Another dot in the blogosphere?

Reflecting on my last keynote of 2016

Posted on: December 3, 2016

In describing how I might design for interaction during what are normally passive talks, I mentioned how I used Google Forms for a quiz, AnswerGarden to crowdsource ideas, and Google Slides’ Q&A tool for a keynote I delivered yesterday.

This is my reflection on how things panned out.

I used Google Forms to get participants to use their mobile devices to take a five-question quiz. They had to Google for information to answer the questions.

Google Forms quiz.

Of the roughly 200 people there, 107 managed to take the quiz in the time I gave. The quiz scores ran the gamut, but that was not important.

What was important was how a low-bandwidth activity could get everyone involved (imagine if each person shared their device with someone else) and that it served as an introduction to the recurring themes of my talk on 21C: Mindsets, expectations, and behaviours.

I think that activity went well as did the AnswerGarden activity.

I used AnswerGarden to get participants to suggest what they thought were important 21C competencies. This is a screenshot of what they suggested.

AnswerGarden word cloud.

The word cloud that emerged highlighted the popular concepts. For example, 33 people suggested communication, 33 creativity, 28 critical thinking, and 21 collaboration. With that information, I was able to make the point that such 21C competencies were not unique to the 21C; they are timeless and it is more about how we model and make these happen with today’s technology.

I opted not to use my go-to TodaysMeet backchannel or close with a one-minute paper on the same platform. Instead I opted for Google Slides Q&A.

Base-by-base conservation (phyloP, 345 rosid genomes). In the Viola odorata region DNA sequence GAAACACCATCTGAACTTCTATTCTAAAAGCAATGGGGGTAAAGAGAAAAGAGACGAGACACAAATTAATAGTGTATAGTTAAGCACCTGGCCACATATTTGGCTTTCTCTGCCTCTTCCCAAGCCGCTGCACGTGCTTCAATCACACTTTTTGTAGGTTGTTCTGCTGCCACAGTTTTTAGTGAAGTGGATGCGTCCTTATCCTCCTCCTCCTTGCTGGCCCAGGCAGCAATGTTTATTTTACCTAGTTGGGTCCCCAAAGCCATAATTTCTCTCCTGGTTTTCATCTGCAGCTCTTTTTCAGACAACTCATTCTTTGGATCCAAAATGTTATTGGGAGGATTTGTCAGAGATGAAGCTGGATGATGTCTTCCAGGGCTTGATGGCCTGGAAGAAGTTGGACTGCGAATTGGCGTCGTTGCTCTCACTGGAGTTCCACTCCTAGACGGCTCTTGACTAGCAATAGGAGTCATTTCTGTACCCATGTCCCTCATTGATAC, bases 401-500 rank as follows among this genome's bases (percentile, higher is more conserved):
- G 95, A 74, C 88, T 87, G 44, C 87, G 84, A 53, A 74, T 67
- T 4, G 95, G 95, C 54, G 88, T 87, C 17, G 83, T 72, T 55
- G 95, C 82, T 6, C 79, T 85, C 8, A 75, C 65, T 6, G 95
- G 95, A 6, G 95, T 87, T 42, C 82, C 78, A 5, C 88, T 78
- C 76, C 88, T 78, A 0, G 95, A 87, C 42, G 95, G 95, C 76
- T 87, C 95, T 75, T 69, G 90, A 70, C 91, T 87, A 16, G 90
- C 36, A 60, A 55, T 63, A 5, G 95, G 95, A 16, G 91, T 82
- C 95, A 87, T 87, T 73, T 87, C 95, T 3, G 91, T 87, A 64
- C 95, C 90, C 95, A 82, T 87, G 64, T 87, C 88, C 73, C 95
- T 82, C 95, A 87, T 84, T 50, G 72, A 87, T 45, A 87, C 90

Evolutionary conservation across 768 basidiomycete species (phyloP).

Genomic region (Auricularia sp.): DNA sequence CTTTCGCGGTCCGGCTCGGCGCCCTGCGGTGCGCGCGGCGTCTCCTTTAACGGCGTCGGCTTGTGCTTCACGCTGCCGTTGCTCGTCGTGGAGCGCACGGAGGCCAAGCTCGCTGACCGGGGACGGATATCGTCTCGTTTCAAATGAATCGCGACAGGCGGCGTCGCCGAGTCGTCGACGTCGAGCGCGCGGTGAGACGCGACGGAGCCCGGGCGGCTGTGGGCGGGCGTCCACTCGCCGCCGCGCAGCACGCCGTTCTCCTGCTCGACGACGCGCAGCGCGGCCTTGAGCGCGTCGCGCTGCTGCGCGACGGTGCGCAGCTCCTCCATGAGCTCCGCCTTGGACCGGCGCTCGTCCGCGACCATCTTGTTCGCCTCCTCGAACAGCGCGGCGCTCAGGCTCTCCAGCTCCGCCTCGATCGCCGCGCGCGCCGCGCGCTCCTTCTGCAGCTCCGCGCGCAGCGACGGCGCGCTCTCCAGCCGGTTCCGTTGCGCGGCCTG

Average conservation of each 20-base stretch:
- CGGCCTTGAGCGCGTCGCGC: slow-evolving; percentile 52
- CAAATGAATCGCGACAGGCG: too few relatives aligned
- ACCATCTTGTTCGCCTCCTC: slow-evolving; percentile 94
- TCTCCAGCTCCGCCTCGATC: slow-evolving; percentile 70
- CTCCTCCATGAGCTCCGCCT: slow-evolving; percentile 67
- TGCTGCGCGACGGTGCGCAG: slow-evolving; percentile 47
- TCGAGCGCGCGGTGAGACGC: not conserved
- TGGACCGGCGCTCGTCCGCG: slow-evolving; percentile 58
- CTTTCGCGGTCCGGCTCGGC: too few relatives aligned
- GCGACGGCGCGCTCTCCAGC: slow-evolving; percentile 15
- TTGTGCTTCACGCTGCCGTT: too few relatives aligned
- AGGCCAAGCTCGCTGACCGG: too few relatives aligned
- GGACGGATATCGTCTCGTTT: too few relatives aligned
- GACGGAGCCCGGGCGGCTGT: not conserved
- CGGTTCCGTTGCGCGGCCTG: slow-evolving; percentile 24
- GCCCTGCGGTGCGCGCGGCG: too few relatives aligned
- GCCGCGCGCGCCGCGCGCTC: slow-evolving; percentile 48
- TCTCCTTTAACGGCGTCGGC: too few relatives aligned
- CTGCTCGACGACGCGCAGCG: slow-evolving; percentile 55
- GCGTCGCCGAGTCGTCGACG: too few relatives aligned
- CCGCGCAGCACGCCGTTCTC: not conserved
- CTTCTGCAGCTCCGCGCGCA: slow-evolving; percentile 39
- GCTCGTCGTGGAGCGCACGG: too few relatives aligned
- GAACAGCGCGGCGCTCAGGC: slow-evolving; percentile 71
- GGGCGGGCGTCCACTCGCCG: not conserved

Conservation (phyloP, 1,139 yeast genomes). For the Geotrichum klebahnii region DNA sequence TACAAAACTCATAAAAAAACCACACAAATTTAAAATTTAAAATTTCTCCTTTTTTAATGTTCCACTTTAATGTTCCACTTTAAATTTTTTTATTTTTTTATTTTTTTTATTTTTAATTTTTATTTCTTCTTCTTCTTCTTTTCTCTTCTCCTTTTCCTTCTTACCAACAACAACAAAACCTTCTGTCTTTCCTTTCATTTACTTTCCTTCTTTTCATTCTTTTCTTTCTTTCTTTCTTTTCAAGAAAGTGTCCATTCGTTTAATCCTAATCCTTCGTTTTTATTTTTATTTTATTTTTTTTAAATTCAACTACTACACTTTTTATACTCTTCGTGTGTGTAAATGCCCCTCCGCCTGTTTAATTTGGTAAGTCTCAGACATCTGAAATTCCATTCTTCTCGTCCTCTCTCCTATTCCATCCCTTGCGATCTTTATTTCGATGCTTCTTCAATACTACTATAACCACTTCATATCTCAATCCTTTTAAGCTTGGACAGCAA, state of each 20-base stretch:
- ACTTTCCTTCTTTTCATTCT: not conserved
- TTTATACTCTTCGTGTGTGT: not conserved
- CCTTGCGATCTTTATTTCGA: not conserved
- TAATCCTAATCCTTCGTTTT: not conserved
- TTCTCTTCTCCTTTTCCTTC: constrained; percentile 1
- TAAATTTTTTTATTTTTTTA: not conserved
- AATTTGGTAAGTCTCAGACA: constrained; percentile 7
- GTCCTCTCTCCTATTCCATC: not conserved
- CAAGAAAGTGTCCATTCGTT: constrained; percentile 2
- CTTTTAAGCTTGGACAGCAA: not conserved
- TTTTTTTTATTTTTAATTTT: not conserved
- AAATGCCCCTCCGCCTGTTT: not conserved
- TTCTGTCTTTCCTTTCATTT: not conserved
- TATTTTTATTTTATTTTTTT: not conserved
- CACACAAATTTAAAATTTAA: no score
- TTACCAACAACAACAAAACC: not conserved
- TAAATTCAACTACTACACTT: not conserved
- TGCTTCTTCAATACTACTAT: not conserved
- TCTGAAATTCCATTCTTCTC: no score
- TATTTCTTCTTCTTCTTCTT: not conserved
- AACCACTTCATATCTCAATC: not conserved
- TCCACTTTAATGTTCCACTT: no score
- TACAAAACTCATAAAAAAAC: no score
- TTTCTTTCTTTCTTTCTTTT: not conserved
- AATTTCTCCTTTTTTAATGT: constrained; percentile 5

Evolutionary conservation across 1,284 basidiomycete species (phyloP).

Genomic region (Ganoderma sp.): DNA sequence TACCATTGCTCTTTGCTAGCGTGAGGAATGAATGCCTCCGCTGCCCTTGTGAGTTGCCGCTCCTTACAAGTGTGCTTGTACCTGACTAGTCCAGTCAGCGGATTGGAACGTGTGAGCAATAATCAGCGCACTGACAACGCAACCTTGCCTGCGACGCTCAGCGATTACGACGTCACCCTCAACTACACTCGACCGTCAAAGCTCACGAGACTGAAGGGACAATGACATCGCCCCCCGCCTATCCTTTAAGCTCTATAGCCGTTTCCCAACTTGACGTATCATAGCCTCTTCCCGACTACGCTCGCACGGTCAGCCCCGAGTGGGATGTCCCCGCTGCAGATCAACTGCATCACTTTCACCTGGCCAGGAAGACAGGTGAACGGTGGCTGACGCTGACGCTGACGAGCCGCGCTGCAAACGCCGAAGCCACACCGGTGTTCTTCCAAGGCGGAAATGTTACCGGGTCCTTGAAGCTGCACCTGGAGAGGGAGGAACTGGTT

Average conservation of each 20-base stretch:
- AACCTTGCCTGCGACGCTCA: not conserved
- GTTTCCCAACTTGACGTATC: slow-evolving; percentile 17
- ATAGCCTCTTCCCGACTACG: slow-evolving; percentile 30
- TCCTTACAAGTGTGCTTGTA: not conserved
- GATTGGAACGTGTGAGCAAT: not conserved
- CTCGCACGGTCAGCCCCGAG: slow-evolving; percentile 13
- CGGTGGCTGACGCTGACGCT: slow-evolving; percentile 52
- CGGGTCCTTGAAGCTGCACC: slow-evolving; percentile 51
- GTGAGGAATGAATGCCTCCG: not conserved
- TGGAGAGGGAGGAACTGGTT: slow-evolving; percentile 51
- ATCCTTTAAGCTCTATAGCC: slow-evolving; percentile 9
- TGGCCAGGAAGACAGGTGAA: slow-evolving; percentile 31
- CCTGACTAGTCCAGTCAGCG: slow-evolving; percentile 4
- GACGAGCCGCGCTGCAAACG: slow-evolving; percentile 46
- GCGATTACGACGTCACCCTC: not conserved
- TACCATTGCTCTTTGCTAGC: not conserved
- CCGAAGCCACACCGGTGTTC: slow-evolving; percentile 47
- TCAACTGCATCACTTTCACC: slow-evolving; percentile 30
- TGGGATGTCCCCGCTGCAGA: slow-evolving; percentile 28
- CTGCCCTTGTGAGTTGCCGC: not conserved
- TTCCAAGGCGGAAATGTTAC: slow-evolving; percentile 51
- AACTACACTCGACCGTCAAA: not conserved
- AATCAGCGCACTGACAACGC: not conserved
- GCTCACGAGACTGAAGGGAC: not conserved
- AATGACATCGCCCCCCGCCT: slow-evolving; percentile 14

Google Slides Q&A.

This tool allowed participants to ask questions and vote them up. The URL to do this was at the top of every slide. However, I found it to be too unwieldy.

The URL kept changing based on the instance of the presentation I ran. This meant I could not prepare a QR code and short URL in advance. Participants had to type in a URL that, while not terribly long, was not very convenient either. It was no surprise that there were fewer than ten questions.

When I first tried this tool a few months ago, Google Slides kept track of the questions. Now I do not know exactly how many there are and what they are. I do not have this problem with any other tools I have used before.

I mentioned in a pre-keynote reflection that I removed three of four chunks of content. I think this was a wise move as that not only provided focus, I had almost 30 minutes for Q&A which meant that I could provide more specific answers to those who had questions.

I normally reflect on my preparation for consultancy services and do post-mortems like this one. I often have one more follow up in the form of unanswered questions, either from a pre-event poll or a backchannel. But since this was a whirlwind engagement, I do not have those closing tasks. So tomorrow I will reflect a travel experience instead.

Leave a Reply

Fill in your details below or click an icon to log in:

WordPress.com Logo

You are commenting using your WordPress.com account. Log Out / Change )

Twitter picture

You are commenting using your Twitter account. Log Out / Change )

Facebook photo

You are commenting using your Facebook account. Log Out / Change )

Google+ photo

You are commenting using your Google+ account. Log Out / Change )

Connecting to %s

http://edublogawards.com/files/2012/11/finalistlifetime-1lds82x.png
http://edublogawards.com/2010awards/best-elearning-corporate-education-edublog-2010/

Click to see all the nominees!

QR code


Get a mobile QR code app to figure out what this means!

My tweets

Archives

Usage policy

%d bloggers like this: